I spoke in a former lecture of that high courage which enabled Fielding, in spite of disease, remorse, and poverty, always to retain a cheerful spirit and to keep his manly benevolence and love of truth intact, as if these treasures had been confided to him for the public benefit, and he was accountable to posterity for their honorable employ; and a constancy equally happy and admirable I think was shown by Goldsmith, whose sweet and friendly nature bloomed kindly always in the midst of a life's storm and rain and bitter weather. The poor fellow was never so friendless but he could befriend some one; never so pinched and wretched but he could give of his crust, and speak his word of compassion. If he had but his flute left, he could give that, and make the children happy in the dreary London court. He could give the coals in that queer coal-scuttle we read of to his neighbor; he could give away his blankets in college to the poor widow, and warm himself as he best might in the feathers; he could pawn his coat, to save his landlord from jail. When he was a school-usher he spent his earnings in treats for the boys, and the good-natured schoolmaster's wife said justly that she ought to keep Mr. Goldsmith's money as well as the young gentlemen's. When he met his pupils in later life, nothing would satisfy the Doctor but he must treat them still. “Have you seen the print of me after Sir Joshua Reynolds?” he asked of one of his old pupils. “Not seen it! Not bought it! Sure, Jack, if your picture had been published, I'd not have been without it half-anhour.” His purse and his heart were everybody's, and his friend's as much as his own. When he was at the height of his reputation, and the Earl of Northumberland, going as Lord Lieutenant to Ireland, asked if he could be of any service to Doctor Goldsmith, Goldsmith recommended his brother and not himself to the great man. “My patrons,” he gallantly said, “are the booksellers, and I want no others.” Hard patrons they were, and hard work he did; but he did not complain much. If in his early writings some bitter words escaped him, some allusions to neglect and poverty, he withdrew these expressions when his Works were republished, and better days seemed to open for him; and he did not dare to complain that printer and publisher had overlooked his merit or left him poor. The Court's face was turned from honest Oliver; the Court patronized Beattie. The fashion did not shine on him; fashion adored Sterne; fashion pronounced Kelly to be the great writer of comedy of his day. A little not ill-humor - but plaintiveness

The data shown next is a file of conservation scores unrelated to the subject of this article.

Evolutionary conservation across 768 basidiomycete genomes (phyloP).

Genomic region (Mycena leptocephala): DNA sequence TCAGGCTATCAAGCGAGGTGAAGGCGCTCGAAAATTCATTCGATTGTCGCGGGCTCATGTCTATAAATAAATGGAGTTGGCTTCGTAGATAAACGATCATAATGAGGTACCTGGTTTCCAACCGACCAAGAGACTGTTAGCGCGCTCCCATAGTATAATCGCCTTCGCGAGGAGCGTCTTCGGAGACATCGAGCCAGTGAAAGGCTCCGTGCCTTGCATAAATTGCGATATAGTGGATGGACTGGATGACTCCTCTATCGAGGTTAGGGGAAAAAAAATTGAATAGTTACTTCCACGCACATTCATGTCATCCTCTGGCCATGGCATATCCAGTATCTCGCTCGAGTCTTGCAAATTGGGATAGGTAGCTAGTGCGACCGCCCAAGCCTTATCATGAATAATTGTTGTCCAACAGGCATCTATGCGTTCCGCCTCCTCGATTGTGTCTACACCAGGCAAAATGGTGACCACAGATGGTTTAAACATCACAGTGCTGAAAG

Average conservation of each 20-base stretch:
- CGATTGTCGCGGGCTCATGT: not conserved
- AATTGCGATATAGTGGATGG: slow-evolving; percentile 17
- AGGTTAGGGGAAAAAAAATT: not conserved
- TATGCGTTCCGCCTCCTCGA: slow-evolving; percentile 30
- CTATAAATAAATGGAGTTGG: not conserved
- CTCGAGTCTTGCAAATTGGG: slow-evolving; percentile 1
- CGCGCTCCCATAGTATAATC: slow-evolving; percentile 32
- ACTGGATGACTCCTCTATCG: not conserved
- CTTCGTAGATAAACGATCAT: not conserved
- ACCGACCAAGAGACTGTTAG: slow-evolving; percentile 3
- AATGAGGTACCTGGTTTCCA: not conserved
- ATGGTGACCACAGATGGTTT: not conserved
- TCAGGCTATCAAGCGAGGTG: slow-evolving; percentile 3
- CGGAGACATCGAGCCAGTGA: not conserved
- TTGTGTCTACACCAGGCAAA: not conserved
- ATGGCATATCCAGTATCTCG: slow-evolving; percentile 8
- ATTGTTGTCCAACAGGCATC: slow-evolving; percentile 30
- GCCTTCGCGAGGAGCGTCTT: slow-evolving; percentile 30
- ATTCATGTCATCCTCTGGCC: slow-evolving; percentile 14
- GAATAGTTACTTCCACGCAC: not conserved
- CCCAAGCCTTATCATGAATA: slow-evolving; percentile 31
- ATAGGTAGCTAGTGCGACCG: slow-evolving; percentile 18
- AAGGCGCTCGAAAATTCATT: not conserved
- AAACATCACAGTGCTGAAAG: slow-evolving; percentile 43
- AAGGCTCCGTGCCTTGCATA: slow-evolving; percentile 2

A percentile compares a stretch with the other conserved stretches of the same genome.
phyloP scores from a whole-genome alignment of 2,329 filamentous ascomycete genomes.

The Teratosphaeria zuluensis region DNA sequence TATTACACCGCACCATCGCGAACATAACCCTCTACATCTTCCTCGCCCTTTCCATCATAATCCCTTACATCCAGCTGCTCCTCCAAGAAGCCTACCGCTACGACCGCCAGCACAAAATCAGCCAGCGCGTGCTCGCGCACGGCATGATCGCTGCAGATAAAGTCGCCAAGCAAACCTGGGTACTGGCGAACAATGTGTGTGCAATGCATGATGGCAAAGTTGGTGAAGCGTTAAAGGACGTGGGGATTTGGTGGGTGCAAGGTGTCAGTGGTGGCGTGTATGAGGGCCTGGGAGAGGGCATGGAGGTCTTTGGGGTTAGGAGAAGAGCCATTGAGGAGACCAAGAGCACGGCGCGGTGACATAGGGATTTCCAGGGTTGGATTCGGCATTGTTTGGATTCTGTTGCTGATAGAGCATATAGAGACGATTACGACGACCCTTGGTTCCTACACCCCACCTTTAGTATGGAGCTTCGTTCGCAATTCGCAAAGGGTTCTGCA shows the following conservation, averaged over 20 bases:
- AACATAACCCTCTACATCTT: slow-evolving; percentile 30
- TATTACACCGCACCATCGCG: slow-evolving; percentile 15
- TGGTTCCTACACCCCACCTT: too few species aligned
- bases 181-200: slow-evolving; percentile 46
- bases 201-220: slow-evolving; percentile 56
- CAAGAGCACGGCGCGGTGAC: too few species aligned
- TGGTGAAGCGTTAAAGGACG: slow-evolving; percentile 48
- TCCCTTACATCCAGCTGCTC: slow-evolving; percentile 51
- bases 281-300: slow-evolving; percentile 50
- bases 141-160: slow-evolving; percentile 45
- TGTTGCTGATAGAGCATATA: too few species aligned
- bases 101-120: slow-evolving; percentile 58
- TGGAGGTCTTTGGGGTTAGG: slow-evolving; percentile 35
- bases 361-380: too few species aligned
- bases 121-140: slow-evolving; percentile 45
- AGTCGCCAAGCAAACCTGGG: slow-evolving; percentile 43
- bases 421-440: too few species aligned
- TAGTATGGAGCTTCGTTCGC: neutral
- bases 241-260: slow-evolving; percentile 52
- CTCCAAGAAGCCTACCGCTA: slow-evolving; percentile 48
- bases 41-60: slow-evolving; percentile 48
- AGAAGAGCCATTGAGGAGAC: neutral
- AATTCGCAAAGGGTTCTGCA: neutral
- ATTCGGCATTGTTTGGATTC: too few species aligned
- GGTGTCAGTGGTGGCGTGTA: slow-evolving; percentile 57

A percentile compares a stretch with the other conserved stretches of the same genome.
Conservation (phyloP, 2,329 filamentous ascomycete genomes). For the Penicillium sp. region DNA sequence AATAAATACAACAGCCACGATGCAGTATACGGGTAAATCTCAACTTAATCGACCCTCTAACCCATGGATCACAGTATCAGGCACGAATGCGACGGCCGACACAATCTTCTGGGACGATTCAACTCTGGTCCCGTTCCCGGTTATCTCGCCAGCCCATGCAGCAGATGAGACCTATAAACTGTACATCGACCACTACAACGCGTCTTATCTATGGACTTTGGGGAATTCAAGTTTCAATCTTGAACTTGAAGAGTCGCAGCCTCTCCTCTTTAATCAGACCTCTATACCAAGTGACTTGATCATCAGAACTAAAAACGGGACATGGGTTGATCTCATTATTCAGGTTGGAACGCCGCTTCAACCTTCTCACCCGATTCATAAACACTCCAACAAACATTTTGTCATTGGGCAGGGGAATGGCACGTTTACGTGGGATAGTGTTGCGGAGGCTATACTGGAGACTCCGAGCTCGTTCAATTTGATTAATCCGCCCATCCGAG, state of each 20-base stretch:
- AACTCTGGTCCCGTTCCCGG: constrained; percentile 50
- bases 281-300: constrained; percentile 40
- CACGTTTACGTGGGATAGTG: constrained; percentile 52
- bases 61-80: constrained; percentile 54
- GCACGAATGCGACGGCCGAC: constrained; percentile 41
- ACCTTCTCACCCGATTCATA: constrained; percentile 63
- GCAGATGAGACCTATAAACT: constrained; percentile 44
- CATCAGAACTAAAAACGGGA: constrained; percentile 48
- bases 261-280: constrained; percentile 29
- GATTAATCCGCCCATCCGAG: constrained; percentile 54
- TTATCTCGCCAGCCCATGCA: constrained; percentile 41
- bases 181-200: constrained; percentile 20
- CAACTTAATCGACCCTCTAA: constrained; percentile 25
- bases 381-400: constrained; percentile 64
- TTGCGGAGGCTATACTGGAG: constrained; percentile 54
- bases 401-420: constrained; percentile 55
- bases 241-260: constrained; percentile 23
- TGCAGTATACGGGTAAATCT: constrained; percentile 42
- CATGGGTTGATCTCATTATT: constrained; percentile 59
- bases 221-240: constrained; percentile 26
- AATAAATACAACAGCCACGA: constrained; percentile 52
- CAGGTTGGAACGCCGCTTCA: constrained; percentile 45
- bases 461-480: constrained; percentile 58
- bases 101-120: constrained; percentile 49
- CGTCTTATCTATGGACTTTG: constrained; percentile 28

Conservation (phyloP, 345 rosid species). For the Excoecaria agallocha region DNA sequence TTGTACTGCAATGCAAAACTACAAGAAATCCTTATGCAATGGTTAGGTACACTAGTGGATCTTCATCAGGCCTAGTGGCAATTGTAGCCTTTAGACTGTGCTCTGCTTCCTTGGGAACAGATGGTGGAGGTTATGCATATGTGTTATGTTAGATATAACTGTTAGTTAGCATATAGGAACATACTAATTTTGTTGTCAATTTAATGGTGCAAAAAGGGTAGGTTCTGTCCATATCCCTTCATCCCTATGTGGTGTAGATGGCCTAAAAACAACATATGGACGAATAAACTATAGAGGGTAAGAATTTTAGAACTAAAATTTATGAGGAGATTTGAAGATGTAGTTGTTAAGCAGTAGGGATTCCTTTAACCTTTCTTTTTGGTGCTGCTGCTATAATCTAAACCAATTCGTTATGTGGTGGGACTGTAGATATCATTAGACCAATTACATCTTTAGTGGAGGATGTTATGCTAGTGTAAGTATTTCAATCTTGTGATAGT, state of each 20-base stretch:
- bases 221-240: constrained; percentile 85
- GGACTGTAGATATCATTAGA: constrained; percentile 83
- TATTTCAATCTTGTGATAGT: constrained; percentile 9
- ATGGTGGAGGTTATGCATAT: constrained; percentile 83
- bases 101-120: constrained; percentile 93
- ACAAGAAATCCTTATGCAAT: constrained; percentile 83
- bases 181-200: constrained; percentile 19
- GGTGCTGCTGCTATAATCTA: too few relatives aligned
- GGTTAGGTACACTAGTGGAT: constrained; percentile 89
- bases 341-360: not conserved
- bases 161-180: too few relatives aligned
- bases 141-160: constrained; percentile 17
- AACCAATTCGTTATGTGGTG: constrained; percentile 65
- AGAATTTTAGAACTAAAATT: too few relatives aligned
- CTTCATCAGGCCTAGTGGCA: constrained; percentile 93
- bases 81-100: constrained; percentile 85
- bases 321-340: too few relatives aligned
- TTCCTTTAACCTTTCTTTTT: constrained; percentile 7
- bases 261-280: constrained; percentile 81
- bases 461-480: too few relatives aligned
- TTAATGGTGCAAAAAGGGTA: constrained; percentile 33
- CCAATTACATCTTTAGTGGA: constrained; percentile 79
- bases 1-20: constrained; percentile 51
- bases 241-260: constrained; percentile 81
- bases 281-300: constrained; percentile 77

- a little betrayal of wounded pride which he showed renders him not the less amiable. The author of the Vicar of Wakefield had a right to protest when Newbery kept back the manuscript for two years; had a right to be a little peevish with Sterne, angry when Colman's actors declined their parts in his delightful comedy, when the manager refused to have a scene painted for it and pronounced its damnation before hearing. He had not the great public with him; but he had the noble Johnson and the admirable Reynolds and the great Gibbon and the great Burke and the great Fox, friends and admirers illustrious indeed, as famous as those who, fifty years before, sat round Pope's table.